Adam Oller wasn’t supposed to win the 2021 New York Mets Minor League Pitcher of the Year Award. In his age 26 season, Oller had finally made it to the Double-A level after several seasons of struggling with the Pittsburgh Pirates and San Francisco Giants organizations.
Oller ended up going 5-3 with a 4.03 ERA with the Binghamton club before shining a bit brighter up in Triple-A with Syracuse. While there, Oller was 4-1 with a 2.45 ERA in 8 starts one level below the major leagues.
One could simply write this off as a minor league having some luck finally go his way. The Mets apparently saw enough from him to make Oller a part of their 40-man roster this offseason.
Adam Oller could turn out to be the next great Mets steal
A lot needs to happen before Oller, now 27, makes it to the major league level. There was plenty already against him. As a 20th round draft pick, he was theoretically never meant to make it as far as he has. Guys taken that far into the draft often end up working outside of baseball by the time they reach their late 20s.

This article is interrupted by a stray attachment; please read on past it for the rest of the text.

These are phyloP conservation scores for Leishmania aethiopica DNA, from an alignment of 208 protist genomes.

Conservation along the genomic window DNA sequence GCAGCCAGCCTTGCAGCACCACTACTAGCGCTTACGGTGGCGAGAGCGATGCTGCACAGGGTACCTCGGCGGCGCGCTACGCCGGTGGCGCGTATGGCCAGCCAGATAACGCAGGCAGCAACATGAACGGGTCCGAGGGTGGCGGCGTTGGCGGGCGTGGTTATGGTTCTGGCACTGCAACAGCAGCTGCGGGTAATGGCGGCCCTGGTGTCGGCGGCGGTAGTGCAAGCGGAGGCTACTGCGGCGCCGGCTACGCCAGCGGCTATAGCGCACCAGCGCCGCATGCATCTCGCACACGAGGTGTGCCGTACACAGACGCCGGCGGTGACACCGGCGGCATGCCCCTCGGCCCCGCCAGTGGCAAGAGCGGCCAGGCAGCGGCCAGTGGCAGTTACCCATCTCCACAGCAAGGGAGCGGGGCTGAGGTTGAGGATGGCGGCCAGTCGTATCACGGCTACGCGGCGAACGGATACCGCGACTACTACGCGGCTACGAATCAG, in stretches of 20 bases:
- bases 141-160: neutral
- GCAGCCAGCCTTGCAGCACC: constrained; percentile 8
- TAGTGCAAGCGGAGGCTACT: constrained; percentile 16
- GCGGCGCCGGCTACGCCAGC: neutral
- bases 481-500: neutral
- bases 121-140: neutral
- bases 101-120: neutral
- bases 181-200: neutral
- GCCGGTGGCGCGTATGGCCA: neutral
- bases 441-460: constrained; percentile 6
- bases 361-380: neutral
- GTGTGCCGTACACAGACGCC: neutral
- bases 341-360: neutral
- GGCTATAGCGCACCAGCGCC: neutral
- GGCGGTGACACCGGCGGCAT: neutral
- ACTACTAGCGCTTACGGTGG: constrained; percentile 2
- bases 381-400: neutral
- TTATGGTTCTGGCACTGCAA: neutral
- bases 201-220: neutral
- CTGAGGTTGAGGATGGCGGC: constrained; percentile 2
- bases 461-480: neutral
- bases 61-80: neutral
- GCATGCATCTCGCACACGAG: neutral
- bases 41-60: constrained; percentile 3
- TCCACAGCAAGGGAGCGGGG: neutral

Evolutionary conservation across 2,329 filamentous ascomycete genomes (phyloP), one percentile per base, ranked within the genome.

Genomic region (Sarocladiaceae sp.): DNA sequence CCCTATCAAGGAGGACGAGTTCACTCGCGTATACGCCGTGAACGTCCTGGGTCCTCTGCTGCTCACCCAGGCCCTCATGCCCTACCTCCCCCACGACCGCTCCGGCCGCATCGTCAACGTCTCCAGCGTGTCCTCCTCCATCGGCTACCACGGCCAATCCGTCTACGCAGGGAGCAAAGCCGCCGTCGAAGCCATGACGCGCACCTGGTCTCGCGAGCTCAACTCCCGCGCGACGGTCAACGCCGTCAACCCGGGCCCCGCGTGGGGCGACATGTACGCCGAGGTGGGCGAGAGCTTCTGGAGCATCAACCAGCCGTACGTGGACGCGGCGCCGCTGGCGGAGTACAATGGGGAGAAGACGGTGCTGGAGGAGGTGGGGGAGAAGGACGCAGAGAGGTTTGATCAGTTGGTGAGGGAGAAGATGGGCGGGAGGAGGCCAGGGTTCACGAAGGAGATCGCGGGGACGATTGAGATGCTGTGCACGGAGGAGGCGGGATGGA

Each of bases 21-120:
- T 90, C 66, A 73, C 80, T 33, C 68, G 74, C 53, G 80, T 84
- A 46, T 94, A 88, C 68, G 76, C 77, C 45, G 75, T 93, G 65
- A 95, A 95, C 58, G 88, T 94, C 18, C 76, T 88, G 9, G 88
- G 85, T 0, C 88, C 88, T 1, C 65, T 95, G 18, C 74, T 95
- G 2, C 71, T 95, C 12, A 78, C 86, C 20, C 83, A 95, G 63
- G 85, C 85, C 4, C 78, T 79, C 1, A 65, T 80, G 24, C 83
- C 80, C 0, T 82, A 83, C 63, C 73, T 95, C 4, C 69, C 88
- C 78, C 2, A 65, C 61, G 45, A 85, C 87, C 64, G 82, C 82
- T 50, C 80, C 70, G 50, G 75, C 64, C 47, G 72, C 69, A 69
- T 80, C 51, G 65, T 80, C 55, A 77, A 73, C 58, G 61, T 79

Oller seems to be an exception.
Already with some experience in an Independent League and in Australia, Oller managed to get himself selected by the Mets in last winter’s minor league portion of the Rule 5 Draft. Little did they know, he would go on to have a pretty solid season and become a part of their 40-man roster only a season later.
The Mets haven’t had much luck developing pitchers over the last few seasons. An attribute of the organization in the early part of the 2010s, many of their top pitching prospects have either been traded away or failed to develop into big leaguers.
In the vain of Rick Reed or R.A. Dickey, Oller could turn into one of those minor additions with a far more major impact. Obviously, he still has to prove himself at the major league level. First, he’ll need to get a chance to do it.
By protecting Oller alone and moving him to the 40-man roster, this suggests that the Mets could have him in line to start games for them in 2022 if the need arises. Innings out of the bullpen wouldn’t be so outrageous either.
Could it be that after so many years of watching Mets players leave and excel elsewhere that it’s Oller who becomes the next to do the complete opposite? Step one is complete. Step two, the pitching part, is next.